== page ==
Facilities were basic, as Jimmy Seed, the club’s legendary FA Cup-winning manager, was to write in 1958:

“What a dump it was in those days without a stand or dressing rooms. The players changed in a nearby house and took their meals in a local pub. I recall how dreary The Valley was in 1920 when I played there for the first time for the Spurs reserve team against Charlton in a friendly game… After a cold, wet and thoroughly miserable day we were unable to take a bath or a shower, but had to stroll to a nearby hut so that we could change into our dry clothes.”

The club finished fifth in the Kent League in its first season at The Valley, and went professional in 1920, joining the Southern League. The year after that, Charlton became a Football League club, when it elected ten clubs into its new Third Division South.

But the switch to League football – and the punishing cost of getting The Valley up to scratch – proved costly. An FA Cup run in 1922/23 brought in the crowds, with 41,023 squeezing in for a fourth-round match against Bolton – but fencing collapsed, injuring spectators, and the cost of compensation is said to have wiped out the profit. Crowds shrank again, and in December 1923 the directors wrote off any chance of Charlton being able to draw a decent crowd in Charlton itself – and upped sticks to The Mount, in Catford. That move was even bigger disaster, with even smaller crowds of just a thousand, and the club’s directors moved back home for the following season, tails between their legs.

In the decades to come, Charlton would rise to the First Division under Seed, and attract a record 75,031 to a 1938 match against Aston Villa. The club entered a slow decline after relegation from the top flight in the 1950s, with crowds falling away and the stadium starting to crumble – despite occasional initiatives like bringing camels to the ground…

By the 1980s, and the aftermath of the Bradford City and Heysel stadium disasters, the Greater London Council moved to close the ground’s vast East Terrace. That, and a property row, led the club to repeat its mistake of 1924 and move out of Charlton in 1985, this time to Selhurst Park, leaving The Valley derelict and overgrown.

After a lengthy fans’ campaign – first against the club, then Greenwich Council – the Addicks returned in 1992, and the rest is history. Each side of The Valley tells a particular part of the club’s recent history – the Jimmy Seed Stand, the away end, dates from the late 1970s and is the only surviving structure from the pre-1992 ground. The East Stand, completed in 1994, was the first permanent stand to be finished at the rebuilt Valley, the west stand came at the time of Charlton’s first promotion to the Premier League. The huge Covered End, finished in 2001, which faces Floyd Road, is probably the biggest reminder of the club’s spell in the top flight.

Around 2000, the club flirted with the idea of a move to the Millennium Dome site, and in the early 2010s a move to Morden Wharf on the Greenwich Peninsula was mooted by the club’s then-owners. But despite the anniversary falling under the shadow of Belgian electronics tycoon Roland Duchatelet’s eccentric ownership, there are no plans for a third move away. 100 years after the first match, it is very hard to imagine Charlton without The Valley.

Come back on Monday morning for KEVIN NOLAN’s report from the Birmingham City match. Acknowledgements: The Jimmy Seed Story by Jimmy Seed (Sportsmans Book Club, 1958); The Story of Charlton Athletic, 1905-1990 by Richard Redden (Breedon, 1990); Home and Away with Charlton Athletic 1920-2004 by Colin Cameron (Voice of The Valley, 2003)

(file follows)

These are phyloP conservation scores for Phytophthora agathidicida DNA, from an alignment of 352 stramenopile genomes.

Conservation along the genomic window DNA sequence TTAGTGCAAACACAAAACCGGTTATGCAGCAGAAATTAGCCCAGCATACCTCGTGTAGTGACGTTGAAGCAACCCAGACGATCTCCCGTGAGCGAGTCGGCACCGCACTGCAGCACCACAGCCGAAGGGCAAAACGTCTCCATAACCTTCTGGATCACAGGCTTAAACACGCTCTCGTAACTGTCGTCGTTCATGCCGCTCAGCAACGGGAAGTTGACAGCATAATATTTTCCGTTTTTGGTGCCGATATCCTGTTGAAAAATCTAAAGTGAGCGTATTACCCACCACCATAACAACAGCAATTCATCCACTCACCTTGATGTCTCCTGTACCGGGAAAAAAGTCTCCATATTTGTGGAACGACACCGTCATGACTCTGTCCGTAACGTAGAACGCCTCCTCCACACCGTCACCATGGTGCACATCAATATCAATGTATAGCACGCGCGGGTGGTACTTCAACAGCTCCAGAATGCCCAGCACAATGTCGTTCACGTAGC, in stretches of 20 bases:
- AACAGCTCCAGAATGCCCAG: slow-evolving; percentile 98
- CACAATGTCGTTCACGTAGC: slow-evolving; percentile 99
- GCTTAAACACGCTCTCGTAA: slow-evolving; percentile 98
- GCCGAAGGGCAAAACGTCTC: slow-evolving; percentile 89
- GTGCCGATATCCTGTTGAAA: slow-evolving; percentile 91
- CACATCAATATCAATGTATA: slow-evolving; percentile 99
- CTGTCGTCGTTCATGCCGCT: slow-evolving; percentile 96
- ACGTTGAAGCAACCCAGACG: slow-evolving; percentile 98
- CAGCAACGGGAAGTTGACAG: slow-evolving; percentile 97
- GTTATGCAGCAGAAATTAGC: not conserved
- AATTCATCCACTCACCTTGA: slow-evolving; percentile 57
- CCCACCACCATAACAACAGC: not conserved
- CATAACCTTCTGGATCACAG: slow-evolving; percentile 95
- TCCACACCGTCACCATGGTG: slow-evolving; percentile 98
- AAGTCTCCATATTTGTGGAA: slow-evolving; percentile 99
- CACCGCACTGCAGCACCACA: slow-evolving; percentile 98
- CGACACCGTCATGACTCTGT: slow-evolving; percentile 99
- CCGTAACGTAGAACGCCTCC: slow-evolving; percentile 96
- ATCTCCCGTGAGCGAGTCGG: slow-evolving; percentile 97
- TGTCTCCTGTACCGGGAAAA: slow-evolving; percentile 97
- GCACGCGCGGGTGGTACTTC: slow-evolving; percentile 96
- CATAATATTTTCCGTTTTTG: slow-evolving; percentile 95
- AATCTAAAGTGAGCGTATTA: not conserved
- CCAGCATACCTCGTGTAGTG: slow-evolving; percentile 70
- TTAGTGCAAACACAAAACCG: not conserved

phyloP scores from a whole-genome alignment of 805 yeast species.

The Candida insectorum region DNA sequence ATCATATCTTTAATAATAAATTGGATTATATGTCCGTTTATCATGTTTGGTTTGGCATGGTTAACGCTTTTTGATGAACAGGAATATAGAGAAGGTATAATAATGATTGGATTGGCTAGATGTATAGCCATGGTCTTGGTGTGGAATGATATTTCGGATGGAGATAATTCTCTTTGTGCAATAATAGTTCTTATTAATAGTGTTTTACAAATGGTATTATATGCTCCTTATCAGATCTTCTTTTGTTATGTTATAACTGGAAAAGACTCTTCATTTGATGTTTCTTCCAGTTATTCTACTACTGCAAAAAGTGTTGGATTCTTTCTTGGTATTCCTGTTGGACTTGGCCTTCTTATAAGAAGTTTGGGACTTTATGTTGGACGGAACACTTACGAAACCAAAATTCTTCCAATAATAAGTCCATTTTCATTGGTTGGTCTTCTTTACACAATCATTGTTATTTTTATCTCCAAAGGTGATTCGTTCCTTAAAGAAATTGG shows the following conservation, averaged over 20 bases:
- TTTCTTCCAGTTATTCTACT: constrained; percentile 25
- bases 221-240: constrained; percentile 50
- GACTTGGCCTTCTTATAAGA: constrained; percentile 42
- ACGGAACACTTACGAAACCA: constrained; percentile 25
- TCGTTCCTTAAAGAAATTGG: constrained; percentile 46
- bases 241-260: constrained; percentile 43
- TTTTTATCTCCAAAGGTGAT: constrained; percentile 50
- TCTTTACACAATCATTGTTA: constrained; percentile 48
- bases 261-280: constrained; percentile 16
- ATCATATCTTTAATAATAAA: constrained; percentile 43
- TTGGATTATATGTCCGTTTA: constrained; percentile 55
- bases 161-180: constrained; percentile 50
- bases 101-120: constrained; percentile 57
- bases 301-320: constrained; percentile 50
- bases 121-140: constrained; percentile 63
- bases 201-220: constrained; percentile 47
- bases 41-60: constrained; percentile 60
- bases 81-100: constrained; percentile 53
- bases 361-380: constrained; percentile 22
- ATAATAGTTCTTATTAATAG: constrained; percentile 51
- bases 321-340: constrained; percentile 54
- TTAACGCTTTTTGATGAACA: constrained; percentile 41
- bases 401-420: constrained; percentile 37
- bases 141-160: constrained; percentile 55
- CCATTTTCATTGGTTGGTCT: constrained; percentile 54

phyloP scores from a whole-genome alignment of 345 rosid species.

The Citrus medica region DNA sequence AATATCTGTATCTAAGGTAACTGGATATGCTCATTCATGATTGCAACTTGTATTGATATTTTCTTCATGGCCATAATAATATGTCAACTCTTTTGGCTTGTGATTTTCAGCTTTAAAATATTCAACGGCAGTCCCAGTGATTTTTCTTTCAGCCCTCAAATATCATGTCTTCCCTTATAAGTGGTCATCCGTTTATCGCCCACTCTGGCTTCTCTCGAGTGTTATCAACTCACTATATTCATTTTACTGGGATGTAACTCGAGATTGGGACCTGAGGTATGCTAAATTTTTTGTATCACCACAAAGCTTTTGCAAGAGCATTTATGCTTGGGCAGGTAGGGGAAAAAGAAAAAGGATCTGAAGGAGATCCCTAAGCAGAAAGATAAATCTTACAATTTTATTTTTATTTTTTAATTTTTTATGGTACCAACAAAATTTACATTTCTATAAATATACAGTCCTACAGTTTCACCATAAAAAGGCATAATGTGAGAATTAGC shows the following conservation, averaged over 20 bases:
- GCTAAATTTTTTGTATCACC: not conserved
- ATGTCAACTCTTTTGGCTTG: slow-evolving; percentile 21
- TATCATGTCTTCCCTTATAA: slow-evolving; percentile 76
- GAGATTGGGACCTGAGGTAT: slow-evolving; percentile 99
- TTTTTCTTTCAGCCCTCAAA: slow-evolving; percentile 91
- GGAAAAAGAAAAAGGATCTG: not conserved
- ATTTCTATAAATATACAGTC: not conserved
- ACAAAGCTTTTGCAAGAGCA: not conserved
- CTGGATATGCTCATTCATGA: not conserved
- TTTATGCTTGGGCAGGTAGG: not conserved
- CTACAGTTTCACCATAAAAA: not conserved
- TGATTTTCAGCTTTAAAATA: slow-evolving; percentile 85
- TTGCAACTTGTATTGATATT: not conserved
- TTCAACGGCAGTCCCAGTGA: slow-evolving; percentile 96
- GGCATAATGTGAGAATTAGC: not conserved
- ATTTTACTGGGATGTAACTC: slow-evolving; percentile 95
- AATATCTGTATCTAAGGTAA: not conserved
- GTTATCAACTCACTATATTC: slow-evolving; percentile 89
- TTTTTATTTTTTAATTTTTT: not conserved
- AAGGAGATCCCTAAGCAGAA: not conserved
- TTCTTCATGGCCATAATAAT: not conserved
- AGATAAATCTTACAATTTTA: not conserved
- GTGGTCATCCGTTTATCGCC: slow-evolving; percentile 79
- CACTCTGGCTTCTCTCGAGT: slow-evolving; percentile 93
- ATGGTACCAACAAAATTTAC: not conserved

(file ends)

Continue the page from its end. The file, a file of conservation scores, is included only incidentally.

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Addicks fans get The Valley declared an Asset of Community Value again

The Valley
ACV status gives limited protection over The Valley

Charlton Athletic fans have succeeded in having The Valley declared an Asset of Community Value – meaning they can bid to buy the stadium if it is ever put up for sale.

The Valley was first made an ACV in 2013, and now Charlton Athletic Supporters’ Trust has successfully renewed the designation on the ground, which was first used for football 100 years ago. Charlton have played there ever since, apart from two near-disastrous spells away at The Mount in Catford (1923) and at Selhurst Park and Upton Park (1985-92).

With the club’s future up currently up in the air, the renewal of ACV status with Greenwich Council goes some way to asserting the importance of the Addicks to the wider community. Charlton’s absentee owner, eccentric Belgian electronic magnate Roland Duchatelet, oversaw the side’s relegation to League One in 2016 and a calamitous drop in attendances. His representatives have been in on-off talks about selling the club for well over a year.

Trust chair Richard Wiseman said: “Although ACV status might be viewed as largely symbolic it is nevertheless very important because it recognises the role of our historic ground and club in the community and offers some limited protection against worst case scenarios of asset stripping.

“I would like to thank the club, the Royal Borough of Greenwich and CAST volunteers who worked on this successful application. There is scope for strengthening the legislation to offer even more protection for historic football grounds, and we will continue to argue for this.”

Greenwich and Woolwich MP Matt Pennycook said: “I’m delighted that the council has re-listed The Valley as an Asset of Community Value. The ground and the club are an integral part of the local community and this decision reaffirms the right of the fans to be part of any discussion about their future.”

Charlton play Blackpool tomorrow in the annual Football For A Fiver match, with striker Lyle Taylor strongly criticising Duchatelet for authorising the signing of a new striker to add to the the team, who currently lie fifth in League One.

“I don’t know if he [Duchatelet] is even going to sell the club. He doesn’t seem to be that interested in anything Charlton, or anything helping Charlton at the moment,” he told the South London Press.